Who hates a flabby gut?
Duh, Shae, everybody!
I hate mine that is for sure. So… what are we going to do about it?
I’ve heard millions of things about millions of techniques and applied millions of tips to millions of moves, and I will continue to blog about all of the differing information I hear even after I tell you this: Running gives you abs.
Yeah, I know, who’d have thought?
Well, my friend Ashley R. (the greatest personal trainer and motivator for working out ever) thinks so, and I think she’s right.
Ashley R. used to run track and pole-vault. Her entire undergraduate career consisted of six-days-a-week workouts mixed in with way too much homework and a whole mess of credit hours. It did pay off for her. She entered into to her master’s program with a sweet set of abs as well as a nice GPA while not once suffering from the dreaded “Freshman 15.”
However, after missing out on that workout routine while in grad school (where sports have no place), she noticed something equally remarkable and annoying.
All the hard work she put in to making her body the perfect track body went the way of sleeping for most grad students. Gone. Her abs lost definition. (Those bloody muscles are still there, and she looks fabulous, I don’t care what she thinks!)
Does this prove that running gives your abs definition? Well, no, of course not. We’re all different; and there are other factors to consider (like how much sugar and sodium we eat). However, her recognition of the difference in her abs now from before proves it to her (and to me) that running is a necessary workout to get defined abs.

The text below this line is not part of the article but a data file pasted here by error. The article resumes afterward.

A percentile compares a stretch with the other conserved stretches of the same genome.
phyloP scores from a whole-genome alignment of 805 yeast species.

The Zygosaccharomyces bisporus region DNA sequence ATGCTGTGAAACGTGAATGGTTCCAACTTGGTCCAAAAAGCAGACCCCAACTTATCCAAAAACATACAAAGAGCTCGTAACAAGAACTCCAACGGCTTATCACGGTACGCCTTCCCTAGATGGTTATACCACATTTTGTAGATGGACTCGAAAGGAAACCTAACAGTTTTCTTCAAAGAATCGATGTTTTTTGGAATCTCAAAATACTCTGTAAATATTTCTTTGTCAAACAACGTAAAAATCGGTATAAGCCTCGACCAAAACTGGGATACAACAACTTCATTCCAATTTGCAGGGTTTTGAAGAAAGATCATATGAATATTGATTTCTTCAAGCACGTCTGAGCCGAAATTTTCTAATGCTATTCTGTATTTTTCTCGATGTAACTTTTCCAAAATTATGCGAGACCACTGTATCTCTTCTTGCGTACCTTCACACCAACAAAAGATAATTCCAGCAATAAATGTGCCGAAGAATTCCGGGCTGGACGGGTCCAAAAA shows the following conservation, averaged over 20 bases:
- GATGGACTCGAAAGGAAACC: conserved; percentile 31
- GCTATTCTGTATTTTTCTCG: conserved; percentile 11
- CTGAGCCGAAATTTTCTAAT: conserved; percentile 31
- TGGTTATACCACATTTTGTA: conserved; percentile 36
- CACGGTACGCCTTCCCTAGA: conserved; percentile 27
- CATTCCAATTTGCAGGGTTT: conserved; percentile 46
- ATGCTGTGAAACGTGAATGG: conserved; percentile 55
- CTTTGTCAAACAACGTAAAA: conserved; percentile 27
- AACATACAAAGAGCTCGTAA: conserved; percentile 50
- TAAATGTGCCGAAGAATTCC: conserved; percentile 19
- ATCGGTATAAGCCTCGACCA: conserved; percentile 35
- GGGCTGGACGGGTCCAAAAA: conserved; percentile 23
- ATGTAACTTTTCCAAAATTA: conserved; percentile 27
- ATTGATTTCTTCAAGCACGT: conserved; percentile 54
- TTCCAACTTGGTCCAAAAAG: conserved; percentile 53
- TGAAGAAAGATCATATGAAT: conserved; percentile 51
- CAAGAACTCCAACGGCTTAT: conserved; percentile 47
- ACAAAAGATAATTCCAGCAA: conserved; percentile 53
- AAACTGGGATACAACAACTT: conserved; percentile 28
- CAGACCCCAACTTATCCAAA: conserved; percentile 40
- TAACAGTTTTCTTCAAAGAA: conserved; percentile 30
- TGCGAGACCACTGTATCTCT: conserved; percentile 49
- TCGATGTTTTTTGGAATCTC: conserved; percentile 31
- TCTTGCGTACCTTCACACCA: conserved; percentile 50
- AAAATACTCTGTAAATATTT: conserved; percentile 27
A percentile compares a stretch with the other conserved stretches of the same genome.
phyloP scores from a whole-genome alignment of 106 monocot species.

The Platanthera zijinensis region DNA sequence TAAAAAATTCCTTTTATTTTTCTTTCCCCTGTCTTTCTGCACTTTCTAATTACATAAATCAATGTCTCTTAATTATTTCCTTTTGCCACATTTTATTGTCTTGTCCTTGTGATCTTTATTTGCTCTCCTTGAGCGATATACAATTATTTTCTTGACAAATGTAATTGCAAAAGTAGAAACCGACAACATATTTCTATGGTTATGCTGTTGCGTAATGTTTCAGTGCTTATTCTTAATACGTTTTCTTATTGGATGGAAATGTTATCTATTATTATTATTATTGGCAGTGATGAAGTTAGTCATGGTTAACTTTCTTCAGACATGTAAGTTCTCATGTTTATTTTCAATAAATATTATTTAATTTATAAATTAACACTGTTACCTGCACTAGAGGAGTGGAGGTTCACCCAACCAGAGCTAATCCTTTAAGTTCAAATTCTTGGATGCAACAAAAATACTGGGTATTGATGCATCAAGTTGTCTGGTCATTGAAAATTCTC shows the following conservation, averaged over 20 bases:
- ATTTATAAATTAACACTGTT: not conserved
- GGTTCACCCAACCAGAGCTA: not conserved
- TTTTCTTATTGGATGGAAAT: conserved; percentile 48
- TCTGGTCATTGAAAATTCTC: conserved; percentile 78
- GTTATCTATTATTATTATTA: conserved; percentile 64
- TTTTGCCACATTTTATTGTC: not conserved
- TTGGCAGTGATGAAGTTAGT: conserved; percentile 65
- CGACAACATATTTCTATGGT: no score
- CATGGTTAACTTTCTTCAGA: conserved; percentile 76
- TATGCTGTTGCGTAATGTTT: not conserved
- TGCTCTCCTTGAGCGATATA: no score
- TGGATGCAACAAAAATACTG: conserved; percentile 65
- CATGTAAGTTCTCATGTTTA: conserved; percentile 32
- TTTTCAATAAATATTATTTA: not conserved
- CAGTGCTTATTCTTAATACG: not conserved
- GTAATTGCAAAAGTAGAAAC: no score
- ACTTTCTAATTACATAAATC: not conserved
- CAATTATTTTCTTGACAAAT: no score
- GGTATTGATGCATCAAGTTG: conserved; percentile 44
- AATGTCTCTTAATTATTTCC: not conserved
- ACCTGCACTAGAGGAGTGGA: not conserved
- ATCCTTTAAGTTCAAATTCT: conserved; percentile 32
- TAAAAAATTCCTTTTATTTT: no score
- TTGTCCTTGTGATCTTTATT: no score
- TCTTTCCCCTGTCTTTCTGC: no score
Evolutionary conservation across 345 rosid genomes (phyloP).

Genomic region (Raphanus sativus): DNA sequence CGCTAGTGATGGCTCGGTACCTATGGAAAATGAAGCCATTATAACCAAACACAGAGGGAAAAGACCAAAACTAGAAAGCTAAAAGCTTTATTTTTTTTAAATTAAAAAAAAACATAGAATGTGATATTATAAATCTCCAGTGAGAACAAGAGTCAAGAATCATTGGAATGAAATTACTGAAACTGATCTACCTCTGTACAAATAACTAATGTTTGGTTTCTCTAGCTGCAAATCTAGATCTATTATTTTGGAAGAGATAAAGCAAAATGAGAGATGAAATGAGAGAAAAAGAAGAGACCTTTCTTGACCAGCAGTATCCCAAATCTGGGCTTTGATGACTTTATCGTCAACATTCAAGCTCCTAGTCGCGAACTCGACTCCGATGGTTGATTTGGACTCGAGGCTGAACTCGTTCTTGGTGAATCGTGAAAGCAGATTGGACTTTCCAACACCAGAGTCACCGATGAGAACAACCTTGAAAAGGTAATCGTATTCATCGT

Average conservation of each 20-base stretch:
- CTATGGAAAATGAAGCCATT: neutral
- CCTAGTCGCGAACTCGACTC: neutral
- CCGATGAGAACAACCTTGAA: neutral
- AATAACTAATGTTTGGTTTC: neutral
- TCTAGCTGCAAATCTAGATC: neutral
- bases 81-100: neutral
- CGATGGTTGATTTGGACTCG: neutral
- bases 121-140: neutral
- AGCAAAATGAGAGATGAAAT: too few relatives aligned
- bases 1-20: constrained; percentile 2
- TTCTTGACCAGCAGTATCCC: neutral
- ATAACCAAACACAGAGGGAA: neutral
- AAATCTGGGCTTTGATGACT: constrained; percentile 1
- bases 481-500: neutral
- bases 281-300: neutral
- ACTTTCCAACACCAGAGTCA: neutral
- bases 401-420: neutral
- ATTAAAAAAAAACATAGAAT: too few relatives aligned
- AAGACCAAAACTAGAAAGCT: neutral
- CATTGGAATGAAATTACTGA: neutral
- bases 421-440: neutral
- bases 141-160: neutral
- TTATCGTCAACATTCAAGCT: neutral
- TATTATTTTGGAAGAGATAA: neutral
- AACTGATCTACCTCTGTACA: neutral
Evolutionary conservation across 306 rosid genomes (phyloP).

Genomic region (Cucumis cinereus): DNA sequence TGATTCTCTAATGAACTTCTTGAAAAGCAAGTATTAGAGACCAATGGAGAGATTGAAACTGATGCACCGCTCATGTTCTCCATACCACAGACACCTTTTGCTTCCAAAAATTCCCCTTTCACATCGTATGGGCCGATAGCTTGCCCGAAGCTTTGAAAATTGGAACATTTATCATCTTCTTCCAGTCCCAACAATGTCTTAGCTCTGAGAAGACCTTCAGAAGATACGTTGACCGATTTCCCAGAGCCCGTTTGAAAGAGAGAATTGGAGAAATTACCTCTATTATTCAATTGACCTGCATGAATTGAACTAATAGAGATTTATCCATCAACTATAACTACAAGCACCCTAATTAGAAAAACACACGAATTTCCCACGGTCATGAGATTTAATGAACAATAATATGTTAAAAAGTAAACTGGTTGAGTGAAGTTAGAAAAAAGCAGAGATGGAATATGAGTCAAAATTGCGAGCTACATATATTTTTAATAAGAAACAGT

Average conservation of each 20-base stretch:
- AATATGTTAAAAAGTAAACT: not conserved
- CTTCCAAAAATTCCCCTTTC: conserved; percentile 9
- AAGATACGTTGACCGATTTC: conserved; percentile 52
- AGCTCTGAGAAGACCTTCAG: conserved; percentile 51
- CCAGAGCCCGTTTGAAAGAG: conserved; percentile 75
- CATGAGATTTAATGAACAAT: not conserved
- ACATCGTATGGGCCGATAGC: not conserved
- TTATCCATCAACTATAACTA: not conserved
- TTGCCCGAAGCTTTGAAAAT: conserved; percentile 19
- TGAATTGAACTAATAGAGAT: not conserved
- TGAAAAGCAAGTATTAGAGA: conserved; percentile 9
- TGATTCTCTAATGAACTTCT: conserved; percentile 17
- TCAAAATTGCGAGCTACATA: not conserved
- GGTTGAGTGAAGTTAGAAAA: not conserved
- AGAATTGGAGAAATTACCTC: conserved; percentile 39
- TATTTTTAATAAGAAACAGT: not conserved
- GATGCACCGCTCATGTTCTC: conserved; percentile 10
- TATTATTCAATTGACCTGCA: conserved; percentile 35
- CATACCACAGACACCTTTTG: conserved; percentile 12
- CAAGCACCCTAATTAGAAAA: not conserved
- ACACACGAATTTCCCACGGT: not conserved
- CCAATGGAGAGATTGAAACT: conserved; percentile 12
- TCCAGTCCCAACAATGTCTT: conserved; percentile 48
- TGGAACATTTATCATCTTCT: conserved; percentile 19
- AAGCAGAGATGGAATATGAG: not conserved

But what about crunches? I know. And crunches also suck. :(
Livestrong provided an ab workout for “6-Pack Abs.”
According to the article, crunches are the classic exercise for shaping and defining the torso for visible six-pack abs, but they’re boring… Like… really, really boring. And who enjoys doing crunches anyway? Not I, my friends.
Instead of doing plain crunches, try a couple of these to spice up your ab routine.
Reverse crunches: The reverse crunch takes the traditional crunch and switches it around to activate a whole new set of muscles. Lie on the ground on your back. Put your arms at your side, situating them with your palms down. Lift your legs upward, bend your knees in a 90-degree angle and pull your knees toward your chest while tightening your abs. Pause for a second, then lower your legs back to the floor.
Stick crunches: (I have never heard of these.) Lie down on your back with your legs straight on the ground. Grasp a broomstick or a barbell with no weights attached to it. Position your hands approximately your shoulder-width apart and hold the bar above your chest with your arms straight. Pull your thighs up until they make a 90-degree angle with your hips. Tighten your abs and slowly pull your upper torso off the ground while keeping your thighs still. Your goal is to bring the barbell or broomstick to meet your feet. Once you’ve gone as far as you can, lower your back to the ground.